There has also been an increase in artwork and exhibitions inspired by dialogues we are having over race and ethnicity in these times, as manifested in the Black Lives Matter movement, and in response to violence against people of Asian descent over the past year. The Asia Society’s Truth to Power exhibition in Houston is notable in that respect, and there are many other examples, as well.
Artists have also organized protests outside the Museum of Modern Art in New York City. As reported by Hakim Bishara in “Hyperallergic” on April 25 this year, they “demand a ‘post-MoMA future’ wherein the interests of communities are prioritized over the desires of billionaire museum donors.” In a Letter to MoMA’s Director, Activists Declare Plan to Protest Inside Museum (hyperallergic.com)
At present, many arts and cultural organizations are endeavoring to work out ways in which they may become more open and welcoming to their constituencies and resume in-person programming while retaining some online programming for those who prefer it. It is not by any means an easy process. Some institutions may not survive the pandemic’s economic effects, and others may survive but with severely diminished capacities to serve the public.
There is a great need for new public reporting on what’s happening now across the US as many people start gathering more openly again with lifting of mask mandates and restrictions on houses of worship by some governors.
Some in the Mystech community are quite well aware that 2020 and 2021 have been years in which the leaders of the World Economic Forum and others aligned with them have declared it is time for a “Great Reset.” By their own declaration, such a “reset” is designed to cure the world’s ills by the transformation of the globe’s societies under a technocratic digital administrative structure, facilitated by the new Internet of Things and a central digital currency. Not surprisingly, such spokespeople for the Reset have had very little to say about the importance of the arts for the future of humanity.
Their silence in that regard is telling. So far, I have not seen any ringing endorsements of their plans from celebrity artists. Nor, for that matter, have I seen much public commentary or work by artists critical of plans for such a societal transformation. From what I see in arts and culture-oriented publications, I would wager that many arts leaders in the US are not yet well informed about this movement and tend not to take it seriously. It will be interesting to see what develops in this regard in the months to come as it becomes more evident the WEF and their friends in Silicon Valley are working in concert and are very much in earnest.
Outside the “art world” though, I see and hear some anecdotal signs and stories from friends around the country that people are taking matters into their own hands and holding small gatherings to read poetry or stories, make music, dance, or share a meal, without masks, in their own homes.
In my case, in the spring of 2020 I was employed by a restaurant owner friend to give lessons in Tai Chi Chuan and Chi Gong to her employees, all young men. I studied Chinese martial arts when I was their age, in San Francisco, and my practice of those arts has transformed my life for the better. I was able to teach them how to cultivate the universal energy, the Chi, in their own bodies and daily lives. It was an inspiring experience and motivated me to put new energy into my own practice of Tai Chi Chuan and other martial arts in a beautiful local park in the mornings.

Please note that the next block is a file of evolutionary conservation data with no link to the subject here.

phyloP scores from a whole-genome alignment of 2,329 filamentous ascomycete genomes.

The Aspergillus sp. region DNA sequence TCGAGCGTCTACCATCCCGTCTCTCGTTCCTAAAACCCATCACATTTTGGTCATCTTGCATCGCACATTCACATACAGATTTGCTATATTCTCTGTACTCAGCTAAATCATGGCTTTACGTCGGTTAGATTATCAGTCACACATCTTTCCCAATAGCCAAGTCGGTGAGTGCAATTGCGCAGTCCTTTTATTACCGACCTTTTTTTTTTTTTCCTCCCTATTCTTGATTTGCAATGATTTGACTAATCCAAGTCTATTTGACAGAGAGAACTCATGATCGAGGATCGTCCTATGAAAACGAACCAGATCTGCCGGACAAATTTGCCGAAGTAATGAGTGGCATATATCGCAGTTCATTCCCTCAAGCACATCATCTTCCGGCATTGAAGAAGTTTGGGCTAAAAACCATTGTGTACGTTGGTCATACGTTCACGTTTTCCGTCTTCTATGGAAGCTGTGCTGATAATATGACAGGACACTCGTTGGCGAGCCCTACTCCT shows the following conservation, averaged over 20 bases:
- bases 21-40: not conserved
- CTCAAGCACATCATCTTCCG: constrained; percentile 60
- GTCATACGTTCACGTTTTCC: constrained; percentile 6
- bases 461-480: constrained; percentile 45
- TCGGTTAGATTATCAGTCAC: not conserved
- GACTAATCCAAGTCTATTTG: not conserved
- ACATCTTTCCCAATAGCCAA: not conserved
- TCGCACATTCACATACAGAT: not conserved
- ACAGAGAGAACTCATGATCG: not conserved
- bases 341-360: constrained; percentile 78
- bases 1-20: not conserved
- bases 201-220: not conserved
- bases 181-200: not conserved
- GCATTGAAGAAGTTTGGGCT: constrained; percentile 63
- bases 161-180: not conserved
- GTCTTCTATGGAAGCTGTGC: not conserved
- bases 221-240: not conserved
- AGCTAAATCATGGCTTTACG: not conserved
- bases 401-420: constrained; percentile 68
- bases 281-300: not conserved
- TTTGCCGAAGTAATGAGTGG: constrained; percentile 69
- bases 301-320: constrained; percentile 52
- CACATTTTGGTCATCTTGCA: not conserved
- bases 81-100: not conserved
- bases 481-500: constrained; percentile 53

I was fortunate in being called to serve, to teach and pass on to a new generation an ancient art form, at a time when the normal world was in a state of suspension. I saw my students making progress, and I hope they will remember their first lessons in cultivating the Chi, as I remember mine.
Perhaps you, dear reader, will also be called to serve, to share and pass on to others an artform that you have learned and practice. Or perhaps you may feel an urge to create the conditions in which you will offer your gifts of creativity to others freely and make art flower again in the current desert of creativity.
In either case, I hope that you will answer that call, whether from within or without, with an enthusiastic “Yes!”
Ed Conroy is the Development Director for Southwest School of Art in San Antonio, Texas
IPhone Art by SylllVie
We asked SylllVie to tell us about her artistic approach
I am guided by the colour theory of Goethe, Rudolf Steiner’s spiritual scientific research, and Beppe Assenza’s method. I have been studying this method with Donald Hall, an international artist and former student of Assenza. The aim is to achieve a painting that reflects the action of the living colours- from which chromatic structure, colour perspective and the composition arise. I mostly use watercolors in my paintings, for the living quality of water and the achieved transparency, but in contrast with classical technique veiling of numerous spreads is used, yet maintaining, a living transparency despite reaching unusually great intensifications of tone.
My work of the past few years has resulted in a series of painting exploring the visible and invisible ways we connect with each other, with our environment and often unconsciously with our invisible motives. The ‘shadow of beings’ becomes a theme that appears in the paintings through the movement of colours.
For the past 3 years, I have also been playing with a free digital app (Sketches) on my iPhone using my finger and the few tools provided. This work/play is about spontaneity to find the unexpected, to keep myself inwardly flexible. I have come to experience that the digital colors are not real but my other work with living colours allows me to still feel color interactions, forms and composition. The digital format is ideal for printing this work on cards & canvases or to display them on electronic platforms.
sylvierichard[at]rogers.com , on Instagram at @SylllVie
The Bride, by SylllVie
“Art does not reproduce the visible; rather, it makes visible.” —Paul Klee
Guardian Angel, by SylllVie
Hearts and Minds
Reclaiming the Soul of Science and Medicine
by Walter Alexander
Lindisfarne Books, 2019